“Dr. King’s work is unfinished,” Bryant said. “We are going to do our part.”

Seeking verification from  luncheon guest Bernice King, the CEO of the King Center, Bryant said MLK was launching the Poor People’s Campaign in 1968 when he was assassinated in Memphis. That’s when Bryant acknowledged the presence of Bryan Jordan, the chairman and CEO of Tennessee-based First Horizon National Corp., who also was at the luncheon. His bank is also a partner with Operation Hope.

To hit the point home, Bryant quoted King when he was talking about the Poor People’s Campaign.

“You cannot legislate goodness, and you cannot pass a law to force someone to respect you. The only way to social justice, in a capitalist country, is through economic parity (ownership).”

In every community where there are payday lenders, liquor stores and check-cashing businesses – whether it be in urban or rural America, Bryant said, “there is untapped potential” among the residents.

Kasim Reed John Hope Bryant

Mayor Kasim Reed talks as Operation HOPE’s John Hope Bryant listens at lunch (Photo by Maria Saporta)

“Nothing changes your life more than God and love and moving your credit score by 120 points,” Bryant said.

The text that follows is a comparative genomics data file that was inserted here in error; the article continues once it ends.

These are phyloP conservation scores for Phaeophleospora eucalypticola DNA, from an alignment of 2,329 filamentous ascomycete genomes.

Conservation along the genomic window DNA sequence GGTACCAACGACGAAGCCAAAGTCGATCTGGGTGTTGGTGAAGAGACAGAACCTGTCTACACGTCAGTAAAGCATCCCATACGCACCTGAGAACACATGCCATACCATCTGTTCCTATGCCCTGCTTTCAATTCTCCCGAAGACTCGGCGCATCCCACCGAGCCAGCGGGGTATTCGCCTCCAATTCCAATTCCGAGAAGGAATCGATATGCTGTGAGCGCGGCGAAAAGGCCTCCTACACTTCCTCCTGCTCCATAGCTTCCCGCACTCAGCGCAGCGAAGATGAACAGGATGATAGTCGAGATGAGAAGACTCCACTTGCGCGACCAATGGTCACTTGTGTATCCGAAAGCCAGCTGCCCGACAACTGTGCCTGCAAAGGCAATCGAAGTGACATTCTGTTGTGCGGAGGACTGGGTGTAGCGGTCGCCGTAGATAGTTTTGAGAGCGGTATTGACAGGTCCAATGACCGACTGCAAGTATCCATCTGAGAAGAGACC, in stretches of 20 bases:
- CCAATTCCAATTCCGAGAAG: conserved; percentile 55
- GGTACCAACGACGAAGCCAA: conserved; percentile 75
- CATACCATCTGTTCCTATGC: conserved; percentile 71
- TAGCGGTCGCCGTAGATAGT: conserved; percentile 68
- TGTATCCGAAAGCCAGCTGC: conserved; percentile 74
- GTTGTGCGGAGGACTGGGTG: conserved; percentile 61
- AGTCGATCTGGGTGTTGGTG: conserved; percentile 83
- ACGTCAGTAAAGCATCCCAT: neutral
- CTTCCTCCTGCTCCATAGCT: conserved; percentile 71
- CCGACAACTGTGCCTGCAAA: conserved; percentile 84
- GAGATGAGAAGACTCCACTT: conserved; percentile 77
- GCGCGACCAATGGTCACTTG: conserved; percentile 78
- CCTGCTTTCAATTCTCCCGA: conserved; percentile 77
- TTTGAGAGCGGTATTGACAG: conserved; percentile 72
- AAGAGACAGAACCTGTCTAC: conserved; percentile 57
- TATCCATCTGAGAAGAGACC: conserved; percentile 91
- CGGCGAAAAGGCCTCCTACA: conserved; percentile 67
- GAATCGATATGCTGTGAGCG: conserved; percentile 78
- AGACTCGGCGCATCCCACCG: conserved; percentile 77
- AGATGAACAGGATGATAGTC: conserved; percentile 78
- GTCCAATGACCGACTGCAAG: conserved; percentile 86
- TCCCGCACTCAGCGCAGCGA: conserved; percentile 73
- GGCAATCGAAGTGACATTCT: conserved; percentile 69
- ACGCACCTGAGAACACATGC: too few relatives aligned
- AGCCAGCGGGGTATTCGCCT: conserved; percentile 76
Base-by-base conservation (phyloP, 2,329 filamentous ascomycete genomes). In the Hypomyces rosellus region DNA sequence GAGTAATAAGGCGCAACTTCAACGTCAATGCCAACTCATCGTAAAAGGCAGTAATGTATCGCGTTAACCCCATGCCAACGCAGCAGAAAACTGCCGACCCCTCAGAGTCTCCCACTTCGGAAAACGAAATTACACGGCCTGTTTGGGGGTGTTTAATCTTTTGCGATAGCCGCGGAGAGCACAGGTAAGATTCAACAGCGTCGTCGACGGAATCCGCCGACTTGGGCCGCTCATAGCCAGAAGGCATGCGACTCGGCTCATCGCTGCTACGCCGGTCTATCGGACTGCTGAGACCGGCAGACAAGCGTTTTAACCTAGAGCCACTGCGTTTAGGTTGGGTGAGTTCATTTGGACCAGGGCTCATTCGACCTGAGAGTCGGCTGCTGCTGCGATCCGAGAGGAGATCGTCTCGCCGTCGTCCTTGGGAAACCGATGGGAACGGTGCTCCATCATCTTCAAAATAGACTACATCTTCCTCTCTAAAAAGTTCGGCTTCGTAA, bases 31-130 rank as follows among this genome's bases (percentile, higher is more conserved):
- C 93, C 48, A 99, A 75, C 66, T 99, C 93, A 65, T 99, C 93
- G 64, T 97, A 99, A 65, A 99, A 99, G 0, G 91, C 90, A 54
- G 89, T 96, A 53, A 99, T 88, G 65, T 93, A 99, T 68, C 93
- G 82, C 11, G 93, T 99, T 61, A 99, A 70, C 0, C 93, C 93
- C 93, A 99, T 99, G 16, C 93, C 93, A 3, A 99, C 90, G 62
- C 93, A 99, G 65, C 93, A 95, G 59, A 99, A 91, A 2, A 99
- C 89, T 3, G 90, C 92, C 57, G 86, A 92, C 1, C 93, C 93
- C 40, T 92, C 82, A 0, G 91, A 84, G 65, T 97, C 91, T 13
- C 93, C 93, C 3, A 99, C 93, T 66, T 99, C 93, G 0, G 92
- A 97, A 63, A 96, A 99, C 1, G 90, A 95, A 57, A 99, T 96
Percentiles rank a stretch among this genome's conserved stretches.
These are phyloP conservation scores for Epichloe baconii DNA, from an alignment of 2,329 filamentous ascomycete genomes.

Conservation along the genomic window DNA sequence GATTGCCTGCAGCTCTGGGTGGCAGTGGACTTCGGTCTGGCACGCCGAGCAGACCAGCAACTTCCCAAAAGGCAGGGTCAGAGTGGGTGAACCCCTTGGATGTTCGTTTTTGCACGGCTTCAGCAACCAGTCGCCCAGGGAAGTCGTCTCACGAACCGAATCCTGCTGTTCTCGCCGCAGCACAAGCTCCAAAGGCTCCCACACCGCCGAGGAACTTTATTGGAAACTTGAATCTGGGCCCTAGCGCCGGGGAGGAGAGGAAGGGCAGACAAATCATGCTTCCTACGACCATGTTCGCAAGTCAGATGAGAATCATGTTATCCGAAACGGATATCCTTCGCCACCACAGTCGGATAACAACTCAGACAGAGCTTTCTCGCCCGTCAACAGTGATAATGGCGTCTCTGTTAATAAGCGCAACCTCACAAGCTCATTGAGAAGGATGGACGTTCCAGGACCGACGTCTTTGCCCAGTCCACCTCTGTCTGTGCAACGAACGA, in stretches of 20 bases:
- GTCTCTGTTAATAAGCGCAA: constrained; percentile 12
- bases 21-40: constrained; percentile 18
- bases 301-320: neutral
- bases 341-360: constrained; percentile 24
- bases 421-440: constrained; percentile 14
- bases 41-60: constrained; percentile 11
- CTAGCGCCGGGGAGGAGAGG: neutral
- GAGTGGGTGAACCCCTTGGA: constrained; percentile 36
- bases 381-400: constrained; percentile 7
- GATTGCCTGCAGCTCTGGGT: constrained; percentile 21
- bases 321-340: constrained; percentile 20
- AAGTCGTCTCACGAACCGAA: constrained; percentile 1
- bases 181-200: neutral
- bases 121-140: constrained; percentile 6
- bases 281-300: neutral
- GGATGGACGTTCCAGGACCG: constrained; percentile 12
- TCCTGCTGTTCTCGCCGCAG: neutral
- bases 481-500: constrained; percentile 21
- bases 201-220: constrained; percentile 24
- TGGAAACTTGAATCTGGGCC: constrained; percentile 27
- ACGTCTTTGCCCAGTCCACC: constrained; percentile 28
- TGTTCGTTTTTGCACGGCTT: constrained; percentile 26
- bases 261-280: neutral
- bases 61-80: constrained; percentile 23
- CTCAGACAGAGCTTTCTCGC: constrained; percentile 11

One of Operation HOPE top goals is to help people with low credit scores – say 500 or 550 – to get to 650 or 700 – so they can get a mortgage or a business loan.

“The whole credit score business and financial literacy is an international problem,” explained Andrew Young. “I wanted John to come here because he belongs here…. We have to bring the power of the streets into the mainstream of the American economy. It is what the nation needs. We are going to have to go international. We are just getting started.”

Atlanta Mayor Kasim Reed said the topic of equity is going to have to be front-and-center in the city.

“It’s in our selfish and moral interest to make sure we don’t have a bunch of people with their face up against the glass,” Reed said. “We have to figure out how to engage these folks.”

But Reed went on to stay that establishing 100 Operation HOPE centers in Atlanta is a good place to start.

Operation HOPE has centers inside of bank offices, hotels and on May 19, it will open a center in the Atlanta Police Department’s headquarters to help officers and staff who need financial help. In all, the goal is to have 1,000 HOPE centers across the country by 2020.